Counterpoint: Most Americans at odds with Trump’s bile
From the minute Donald Trump announced his candidacy by declaring that Mexicans are criminals and rapists, many political pundits and progressive advocates have been waiting for his demise. But six months later, his inflammatory and often insulting rhetoric — which would have once been considered unimaginable in mainstream presidential politics — has become routine. We’re still waiting for the other shoe to drop.
Since soon after announcing his candidacy, Trump has led almost every national poll — including averaging 32 percent support among GOP primary voters over the last month. But when Trump proposed “a complete shutdown” of immigration by Muslims — the very definition of extremism that is out of step with America’s values and interests — many believed Trump’s rhetoric had gone too far, marking the beginning of the end for the GOP frontrunner’s bid for the White House.
Yet, following his comments, Trump cleared 40 percent support among Republican primary voters for the first time and came out of the most recent Republican primary debate still considered the frontrunner.
But, despite the polls, Trump’s extended stay as the frontrunner for the GOP nomination says a lot more about the conservative primary electorate than it does about the American people as a whole. Trump’s top-line poll numbers, which are so vigorously reported and trumpeted by him, do not give neither a full nor accurate picture of his popularity.
The reality is, Trump supporters, however loyal they may be and however strong they may seem in early primary polls, represent only a small subset of the population. Even most Republican primary voters — almost 60 percent — say they would choose another Republican presidential candidate over Trump. A split GOP field has fragmented that support, but early primaries will likely shrink the number of candidates and allow others to compete directly against Trump.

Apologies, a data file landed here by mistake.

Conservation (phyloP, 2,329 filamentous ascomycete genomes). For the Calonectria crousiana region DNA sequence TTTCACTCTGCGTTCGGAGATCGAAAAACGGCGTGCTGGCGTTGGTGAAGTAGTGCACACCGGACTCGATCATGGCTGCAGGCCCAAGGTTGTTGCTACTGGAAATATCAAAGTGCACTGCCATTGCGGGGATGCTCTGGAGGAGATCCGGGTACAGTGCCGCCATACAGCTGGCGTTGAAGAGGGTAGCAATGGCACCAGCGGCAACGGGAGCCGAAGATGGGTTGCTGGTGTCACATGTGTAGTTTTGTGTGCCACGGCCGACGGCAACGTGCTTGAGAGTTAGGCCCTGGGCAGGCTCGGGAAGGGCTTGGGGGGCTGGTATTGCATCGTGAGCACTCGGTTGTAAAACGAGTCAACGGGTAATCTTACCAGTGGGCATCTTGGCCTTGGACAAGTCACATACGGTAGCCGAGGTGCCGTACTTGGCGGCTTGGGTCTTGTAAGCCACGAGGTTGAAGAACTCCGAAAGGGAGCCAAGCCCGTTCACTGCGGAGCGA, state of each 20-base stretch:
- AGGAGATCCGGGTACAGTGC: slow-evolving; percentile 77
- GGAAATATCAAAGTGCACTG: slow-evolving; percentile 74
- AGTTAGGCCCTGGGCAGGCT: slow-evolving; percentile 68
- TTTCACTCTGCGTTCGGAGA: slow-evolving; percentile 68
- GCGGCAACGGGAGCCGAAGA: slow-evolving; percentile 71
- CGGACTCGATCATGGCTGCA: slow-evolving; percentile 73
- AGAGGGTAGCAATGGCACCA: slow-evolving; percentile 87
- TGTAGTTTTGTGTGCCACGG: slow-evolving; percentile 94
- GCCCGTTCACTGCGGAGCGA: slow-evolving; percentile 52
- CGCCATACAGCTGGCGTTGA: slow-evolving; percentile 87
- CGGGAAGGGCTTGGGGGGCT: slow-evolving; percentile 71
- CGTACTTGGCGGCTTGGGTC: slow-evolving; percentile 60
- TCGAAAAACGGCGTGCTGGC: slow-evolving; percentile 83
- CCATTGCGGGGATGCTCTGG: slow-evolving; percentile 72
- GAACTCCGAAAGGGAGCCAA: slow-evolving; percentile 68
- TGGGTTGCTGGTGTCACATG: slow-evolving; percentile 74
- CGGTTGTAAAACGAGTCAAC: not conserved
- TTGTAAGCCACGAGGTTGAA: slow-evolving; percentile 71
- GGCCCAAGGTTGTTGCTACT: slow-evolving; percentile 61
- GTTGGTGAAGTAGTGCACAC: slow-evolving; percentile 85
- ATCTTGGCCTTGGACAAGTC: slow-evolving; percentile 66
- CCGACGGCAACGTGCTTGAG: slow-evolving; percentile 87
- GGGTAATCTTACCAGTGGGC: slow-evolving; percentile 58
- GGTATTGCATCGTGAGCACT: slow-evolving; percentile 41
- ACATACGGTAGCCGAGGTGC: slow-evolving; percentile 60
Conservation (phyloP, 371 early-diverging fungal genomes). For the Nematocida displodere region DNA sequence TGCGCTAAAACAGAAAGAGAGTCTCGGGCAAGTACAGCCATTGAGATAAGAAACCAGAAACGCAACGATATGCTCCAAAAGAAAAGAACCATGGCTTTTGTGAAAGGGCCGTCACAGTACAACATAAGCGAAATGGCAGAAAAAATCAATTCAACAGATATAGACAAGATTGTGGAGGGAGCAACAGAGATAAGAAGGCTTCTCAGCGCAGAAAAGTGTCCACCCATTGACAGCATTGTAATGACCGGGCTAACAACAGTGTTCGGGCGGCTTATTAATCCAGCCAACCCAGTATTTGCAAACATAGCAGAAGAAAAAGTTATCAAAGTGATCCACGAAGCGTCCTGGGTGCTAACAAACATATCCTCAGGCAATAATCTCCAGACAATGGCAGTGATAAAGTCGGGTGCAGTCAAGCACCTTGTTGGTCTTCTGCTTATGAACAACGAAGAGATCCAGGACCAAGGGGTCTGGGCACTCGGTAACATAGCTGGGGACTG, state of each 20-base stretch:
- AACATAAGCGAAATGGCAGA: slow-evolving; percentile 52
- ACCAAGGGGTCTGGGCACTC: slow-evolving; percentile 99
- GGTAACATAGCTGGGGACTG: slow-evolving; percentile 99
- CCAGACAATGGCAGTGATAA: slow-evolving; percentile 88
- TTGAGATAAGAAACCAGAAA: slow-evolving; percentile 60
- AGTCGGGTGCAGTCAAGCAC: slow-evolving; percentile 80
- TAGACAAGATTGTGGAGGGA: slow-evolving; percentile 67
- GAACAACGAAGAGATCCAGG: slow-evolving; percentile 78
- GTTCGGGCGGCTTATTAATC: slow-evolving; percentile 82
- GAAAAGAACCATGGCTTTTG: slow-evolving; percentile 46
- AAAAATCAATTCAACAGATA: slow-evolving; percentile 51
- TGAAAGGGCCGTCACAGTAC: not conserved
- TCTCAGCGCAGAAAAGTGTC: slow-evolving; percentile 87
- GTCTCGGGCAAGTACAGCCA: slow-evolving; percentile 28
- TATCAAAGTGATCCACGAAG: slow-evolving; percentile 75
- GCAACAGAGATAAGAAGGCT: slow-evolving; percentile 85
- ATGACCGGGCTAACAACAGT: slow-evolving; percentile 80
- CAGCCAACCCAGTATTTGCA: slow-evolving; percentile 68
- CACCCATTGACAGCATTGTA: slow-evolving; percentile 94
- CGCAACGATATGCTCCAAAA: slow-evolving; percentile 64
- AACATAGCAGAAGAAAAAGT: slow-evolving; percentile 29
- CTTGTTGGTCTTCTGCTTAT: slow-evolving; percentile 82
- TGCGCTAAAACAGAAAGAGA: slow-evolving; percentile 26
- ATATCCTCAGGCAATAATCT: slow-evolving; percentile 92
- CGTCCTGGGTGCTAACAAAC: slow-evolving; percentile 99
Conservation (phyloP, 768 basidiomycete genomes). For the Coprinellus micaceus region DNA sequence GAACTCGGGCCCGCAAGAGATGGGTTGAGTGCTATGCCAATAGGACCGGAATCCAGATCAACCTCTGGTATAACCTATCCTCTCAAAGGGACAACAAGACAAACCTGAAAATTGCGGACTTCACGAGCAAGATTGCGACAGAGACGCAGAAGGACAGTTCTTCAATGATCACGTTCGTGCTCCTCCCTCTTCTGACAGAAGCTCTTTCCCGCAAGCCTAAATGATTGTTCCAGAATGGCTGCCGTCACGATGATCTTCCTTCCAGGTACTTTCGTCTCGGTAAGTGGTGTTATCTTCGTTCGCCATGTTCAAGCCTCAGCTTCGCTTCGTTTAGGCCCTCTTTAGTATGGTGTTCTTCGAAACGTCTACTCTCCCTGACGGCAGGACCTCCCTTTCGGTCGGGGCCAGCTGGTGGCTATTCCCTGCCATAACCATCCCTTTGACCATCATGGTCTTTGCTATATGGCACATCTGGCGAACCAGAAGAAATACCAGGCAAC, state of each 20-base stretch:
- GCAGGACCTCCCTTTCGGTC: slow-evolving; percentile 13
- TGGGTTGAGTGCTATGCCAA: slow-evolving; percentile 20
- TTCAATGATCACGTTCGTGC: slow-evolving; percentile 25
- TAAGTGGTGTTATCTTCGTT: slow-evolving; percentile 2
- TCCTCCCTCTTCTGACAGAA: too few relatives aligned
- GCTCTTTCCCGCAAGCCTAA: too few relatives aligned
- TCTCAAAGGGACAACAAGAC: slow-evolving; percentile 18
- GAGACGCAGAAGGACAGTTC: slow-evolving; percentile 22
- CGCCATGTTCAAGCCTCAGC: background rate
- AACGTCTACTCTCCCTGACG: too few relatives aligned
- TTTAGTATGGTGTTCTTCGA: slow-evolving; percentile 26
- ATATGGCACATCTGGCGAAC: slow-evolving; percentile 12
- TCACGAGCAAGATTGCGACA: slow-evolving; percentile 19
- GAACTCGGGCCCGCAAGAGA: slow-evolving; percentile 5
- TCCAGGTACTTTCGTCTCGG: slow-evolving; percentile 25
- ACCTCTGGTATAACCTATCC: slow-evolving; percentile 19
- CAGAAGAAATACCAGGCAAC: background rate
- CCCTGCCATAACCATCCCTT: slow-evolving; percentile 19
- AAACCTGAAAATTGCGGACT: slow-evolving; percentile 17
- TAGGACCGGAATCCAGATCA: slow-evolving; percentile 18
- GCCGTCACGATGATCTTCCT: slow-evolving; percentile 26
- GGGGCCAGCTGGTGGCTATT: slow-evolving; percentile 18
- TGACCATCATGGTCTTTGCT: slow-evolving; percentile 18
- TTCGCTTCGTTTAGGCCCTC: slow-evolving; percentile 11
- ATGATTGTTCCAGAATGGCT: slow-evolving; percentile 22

As columnist E.J. Dionne explained, Trump supporters make up only a fraction of those surveyed in most national polls, a small percentage of the actual American electorate. “But it also matters that Republican primary voters constituted only 38 percent of those interviewed by the Times/CBS pollsters,” Dionne writes. “If you take 35 percent of 38 percent, you are talking about 13 percent of Americans.”
It isn’t just the data that explains why Trump’s big lead in the GOP primary isn’t a reflection of the nation as a whole. In fact, this kind of conservative streak historically has not helped GOP candidates, as the last two winners of the Iowa caucus — Mike Huckabee and Rick Santorum — eventually became afterthoughts in the nomination process and certainly the general election.
Trump’s supporters may relish the idea that he is not a typical politician and argues against political correctness, but it is that attitude that has divided him from the rest of America.
In 2012, Latino voters, 71 percent of whom supported President Obama, created a firewall for Democrats in key states
In a recent poll, more than three-fourths of Latino voters viewed Trump as unfavorable, which means that the power of the Latino vote could spell trouble for Trump’s candidacy. And Trump’s extreme position on immigration may hurt him with not only Latino voters: A vast majority of all Americans — 69 percent — think unauthorized immigrants currently living in the United States should be allowed to stay in the country.
Trump wasn’t the first GOP candidate to have a xenophobic position on immigration, and he isn’t alone in his hateful rhetoric that singles out specific communities. This may be Trump’s strategy for winning the Republican nomination, but it’s a strategy that will ultimately lead Republicans away from winning the general election.
Angela Maria Kelley is the executive director of the Center for American Progress Action Fund. She wrote this for InsideSources.com.